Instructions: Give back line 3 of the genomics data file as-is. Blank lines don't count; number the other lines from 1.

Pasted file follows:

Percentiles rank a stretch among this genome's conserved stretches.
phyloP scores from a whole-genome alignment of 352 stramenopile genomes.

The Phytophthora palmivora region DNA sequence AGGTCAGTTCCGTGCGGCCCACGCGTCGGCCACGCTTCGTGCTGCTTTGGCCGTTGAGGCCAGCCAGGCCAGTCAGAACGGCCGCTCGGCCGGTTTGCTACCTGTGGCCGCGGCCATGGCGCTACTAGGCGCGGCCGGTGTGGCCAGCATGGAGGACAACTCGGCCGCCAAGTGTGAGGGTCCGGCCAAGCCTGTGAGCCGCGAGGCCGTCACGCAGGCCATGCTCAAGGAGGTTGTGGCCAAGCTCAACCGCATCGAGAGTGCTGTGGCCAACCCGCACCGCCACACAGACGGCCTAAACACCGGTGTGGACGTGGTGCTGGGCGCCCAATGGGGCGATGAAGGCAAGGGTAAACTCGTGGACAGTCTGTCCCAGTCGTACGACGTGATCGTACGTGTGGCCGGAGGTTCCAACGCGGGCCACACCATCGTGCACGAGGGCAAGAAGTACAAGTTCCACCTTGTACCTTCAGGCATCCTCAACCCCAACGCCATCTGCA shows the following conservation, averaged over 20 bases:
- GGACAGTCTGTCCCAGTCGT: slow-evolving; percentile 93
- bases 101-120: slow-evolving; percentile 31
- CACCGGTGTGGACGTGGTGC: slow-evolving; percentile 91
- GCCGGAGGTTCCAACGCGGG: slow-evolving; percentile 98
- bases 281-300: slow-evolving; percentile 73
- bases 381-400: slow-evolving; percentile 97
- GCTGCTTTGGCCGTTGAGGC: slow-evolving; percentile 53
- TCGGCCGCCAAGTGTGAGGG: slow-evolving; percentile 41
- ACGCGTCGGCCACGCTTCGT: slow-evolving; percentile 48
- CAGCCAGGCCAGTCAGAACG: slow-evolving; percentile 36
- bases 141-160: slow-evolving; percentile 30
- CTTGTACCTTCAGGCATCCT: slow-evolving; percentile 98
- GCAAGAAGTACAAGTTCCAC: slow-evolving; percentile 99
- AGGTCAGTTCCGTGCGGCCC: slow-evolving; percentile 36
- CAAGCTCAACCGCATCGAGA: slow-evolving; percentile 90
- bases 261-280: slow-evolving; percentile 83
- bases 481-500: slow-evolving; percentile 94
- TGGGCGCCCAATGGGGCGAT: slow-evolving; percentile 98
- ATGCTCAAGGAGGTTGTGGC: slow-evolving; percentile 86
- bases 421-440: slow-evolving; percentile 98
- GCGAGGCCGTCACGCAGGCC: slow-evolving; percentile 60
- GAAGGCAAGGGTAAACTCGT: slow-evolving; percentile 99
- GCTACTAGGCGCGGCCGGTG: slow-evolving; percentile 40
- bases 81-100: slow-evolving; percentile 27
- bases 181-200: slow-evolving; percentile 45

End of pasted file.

The Phytophthora palmivora region DNA sequence AGGTCAGTTCCGTGCGGCCCACGCGTCGGCCACGCTTCGTGCTGCTTTGGCCGTTGAGGCCAGCCAGGCCAGTCAGAACGGCCGCTCGGCCGGTTTGCTACCTGTGGCCGCGGCCATGGCGCTACTAGGCGCGGCCGGTGTGGCCAGCATGGAGGACAACTCGGCCGCCAAGTGTGAGGGTCCGGCCAAGCCTGTGAGCCGCGAGGCCGTCACGCAGGCCATGCTCAAGGAGGTTGTGGCCAAGCTCAACCGCATCGAGAGTGCTGTGGCCAACCCGCACCGCCACACAGACGGCCTAAACACCGGTGTGGACGTGGTGCTGGGCGCCCAATGGGGCGATGAAGGCAAGGGTAAACTCGTGGACAGTCTGTCCCAGTCGTACGACGTGATCGTACGTGTGGCCGGAGGTTCCAACGCGGGCCACACCATCGTGCACGAGGGCAAGAAGTACAAGTTCCACCTTGTACCTTCAGGCATCCTCAACCCCAACGCCATCTGCA shows the following conservation, averaged over 20 bases: